This is an easy "how to" post for crafting yourself a simple wallet out of materials that you may even have on hand now. I'm hoping this may inspire you to craft and to use materials that may otherwise go to waste. Hope you enjoy!
It was 10:32pm when I began my hunt. The air was cool and crisp, and the full moon provided the perfect lighting for me to stalk my prey—the Wild. Leather. Couch.
It wasn’t long before I rounded a corner and stopped in my tracks. There it was! I ran down the city block and approached the curb where the withering old couch lay sleeping. I pulled out my knife and tore into its beautiful green skin right there on the street! I returned home that night with a wonderful bounty of real leather.
hehe And that is more or less the story of how I acquired my nice pieces of green leather for no money at all, and I didn’t even have to tan it :) On top of it being free and easy, its environmentally friendly too! You’re up-cycling!
Of course, you should always use caution when hunting for leather on the curb:
- Make sure it’s actually up for grabs, not just someone moving a couch and walking away for 10 minutes or something.
- If it’s too nasty, just leave it alone. And check for bed-bugs. They usually don’t hang out in leather but always carefully examine your leather pieces before you bring them in!
- Wash the leather—you don’t know where it’s been.
- Make sure its real leather. Cut a piece and check the backside, if it looks like fabric instead unfinished leather, you have been bamboozled.
Leather projects are also a good way to use leather from your own furniture, or your friend’s, when it gets too old and worn out.
Now, onto what we can DO with all that free leather!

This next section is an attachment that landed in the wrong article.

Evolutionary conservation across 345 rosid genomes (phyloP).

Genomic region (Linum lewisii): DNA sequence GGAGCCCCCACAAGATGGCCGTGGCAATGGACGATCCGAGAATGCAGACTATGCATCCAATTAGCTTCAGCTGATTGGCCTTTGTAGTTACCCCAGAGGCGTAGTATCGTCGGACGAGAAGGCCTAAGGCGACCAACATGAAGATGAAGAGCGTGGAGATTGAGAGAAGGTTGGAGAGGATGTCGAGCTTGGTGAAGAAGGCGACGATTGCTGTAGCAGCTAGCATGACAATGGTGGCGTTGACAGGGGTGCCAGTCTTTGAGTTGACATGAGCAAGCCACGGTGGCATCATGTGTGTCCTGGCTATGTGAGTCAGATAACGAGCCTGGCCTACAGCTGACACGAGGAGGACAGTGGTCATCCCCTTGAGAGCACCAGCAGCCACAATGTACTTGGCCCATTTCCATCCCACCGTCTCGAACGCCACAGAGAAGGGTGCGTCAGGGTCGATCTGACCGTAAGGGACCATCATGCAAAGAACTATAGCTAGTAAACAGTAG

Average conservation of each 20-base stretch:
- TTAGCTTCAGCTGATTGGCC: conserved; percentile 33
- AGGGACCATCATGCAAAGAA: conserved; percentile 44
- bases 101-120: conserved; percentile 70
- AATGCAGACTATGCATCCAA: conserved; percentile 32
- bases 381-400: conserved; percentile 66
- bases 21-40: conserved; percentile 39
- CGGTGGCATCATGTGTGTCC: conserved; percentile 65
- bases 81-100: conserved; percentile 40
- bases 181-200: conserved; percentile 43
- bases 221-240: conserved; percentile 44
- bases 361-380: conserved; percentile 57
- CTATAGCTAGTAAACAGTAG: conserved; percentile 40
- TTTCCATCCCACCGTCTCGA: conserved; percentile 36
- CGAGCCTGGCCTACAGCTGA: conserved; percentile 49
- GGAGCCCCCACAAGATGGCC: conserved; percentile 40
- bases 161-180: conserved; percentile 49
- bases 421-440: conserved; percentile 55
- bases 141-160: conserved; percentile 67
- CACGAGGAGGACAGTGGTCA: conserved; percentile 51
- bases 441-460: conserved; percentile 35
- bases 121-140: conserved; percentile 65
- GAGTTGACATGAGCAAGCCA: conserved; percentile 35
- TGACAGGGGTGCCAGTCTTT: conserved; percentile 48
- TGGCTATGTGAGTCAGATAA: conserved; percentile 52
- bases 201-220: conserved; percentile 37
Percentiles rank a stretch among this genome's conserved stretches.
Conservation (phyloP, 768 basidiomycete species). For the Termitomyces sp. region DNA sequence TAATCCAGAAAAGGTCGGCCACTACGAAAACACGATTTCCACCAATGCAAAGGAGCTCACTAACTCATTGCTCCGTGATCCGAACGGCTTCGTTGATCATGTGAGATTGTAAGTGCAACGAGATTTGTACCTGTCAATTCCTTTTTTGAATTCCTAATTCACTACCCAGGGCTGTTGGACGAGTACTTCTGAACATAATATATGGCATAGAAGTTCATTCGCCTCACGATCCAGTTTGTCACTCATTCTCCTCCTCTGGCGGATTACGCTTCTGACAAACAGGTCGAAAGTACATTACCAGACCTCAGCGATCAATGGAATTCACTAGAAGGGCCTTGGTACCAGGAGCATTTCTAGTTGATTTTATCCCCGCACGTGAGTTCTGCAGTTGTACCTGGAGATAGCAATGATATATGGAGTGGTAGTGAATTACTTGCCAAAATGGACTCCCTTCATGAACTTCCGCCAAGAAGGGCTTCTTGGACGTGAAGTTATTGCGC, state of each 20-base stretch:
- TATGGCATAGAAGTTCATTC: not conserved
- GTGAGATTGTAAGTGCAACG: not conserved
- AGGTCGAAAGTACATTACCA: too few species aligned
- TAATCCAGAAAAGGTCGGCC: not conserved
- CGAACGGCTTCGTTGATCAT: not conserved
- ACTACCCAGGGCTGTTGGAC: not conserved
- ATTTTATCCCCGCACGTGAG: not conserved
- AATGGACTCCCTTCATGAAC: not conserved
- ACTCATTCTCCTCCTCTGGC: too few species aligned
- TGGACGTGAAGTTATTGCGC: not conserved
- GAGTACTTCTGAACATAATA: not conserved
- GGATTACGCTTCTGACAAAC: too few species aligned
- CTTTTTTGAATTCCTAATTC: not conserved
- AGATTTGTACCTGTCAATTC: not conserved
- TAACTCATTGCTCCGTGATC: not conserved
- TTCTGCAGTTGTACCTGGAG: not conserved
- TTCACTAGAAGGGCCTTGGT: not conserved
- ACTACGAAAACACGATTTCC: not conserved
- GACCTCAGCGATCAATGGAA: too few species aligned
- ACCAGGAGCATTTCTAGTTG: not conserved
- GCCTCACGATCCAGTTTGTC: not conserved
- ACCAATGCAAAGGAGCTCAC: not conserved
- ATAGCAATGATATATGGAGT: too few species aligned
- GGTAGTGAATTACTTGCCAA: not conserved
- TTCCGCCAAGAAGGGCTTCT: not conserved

There are, of course, numerous things that one can do with leather—make pouches, bags, wallets, cloaks, accessories, necklace cords, etc. However, for simplicity, I’m going to show you what I did most recently—the simple wallet.
Here’s what you need:
- a piece of leather
- A needle (a leather-specific needle is much easier to use if you have one)
- Thread (thicker is better)
- *optional: a button, jump rings, or whatever you want to fasten the wallet closed
Prepare your leather
First, cut a rectangle out of your leather. I used a credit card as a guide for the size, keeping in mind that several cards would need to fit into my wallet, and I wanted a little extra to fold over the top. It turned out to be roughly 4.5 by 6.5 inches.
Sew it together
Next, sew up the sides with the “right” side of the leather facing inward.
I did not have a needle that is meant for sewing leather, so I used what I had and just doubled up a leather scrap and placed it over my thumb while I pushed the needle through the two layers. Otherwise, the back of the needle would have pushed right through the skin on my thumb—no thanks.
Turn it inside out
Turn it inside out so that you have nice finished seems.
Check to make sure your cards fit inside.
*Optional: Add a closure
Now you could just be done at this point. I made one for my friend and she kept it as it was. After a day or two of use, it became nice and flat and holds itself closed well.
On mine, I sewed two steel jump rings to the front and added a small leather strap to the top of the flap. I close it like you would one of those belts that has two rings. It is a little time consuming to open, but I like it anyway.
*Optional: Add a chain or any other embellishments you like
I made a chain out of my steel jump rings that I use for chain mail and attached it to the top corner of my wallet. I added a clip to the other side and now I just clip it to my belt.
There are many other things you could do to make the wallet sturdier or more detailed, but this design is easy even if you are a rather lazy craftsperson, or if you have no sewing skills. It is fun and practical and can get you thinking about other things you might like to make with spare leather.
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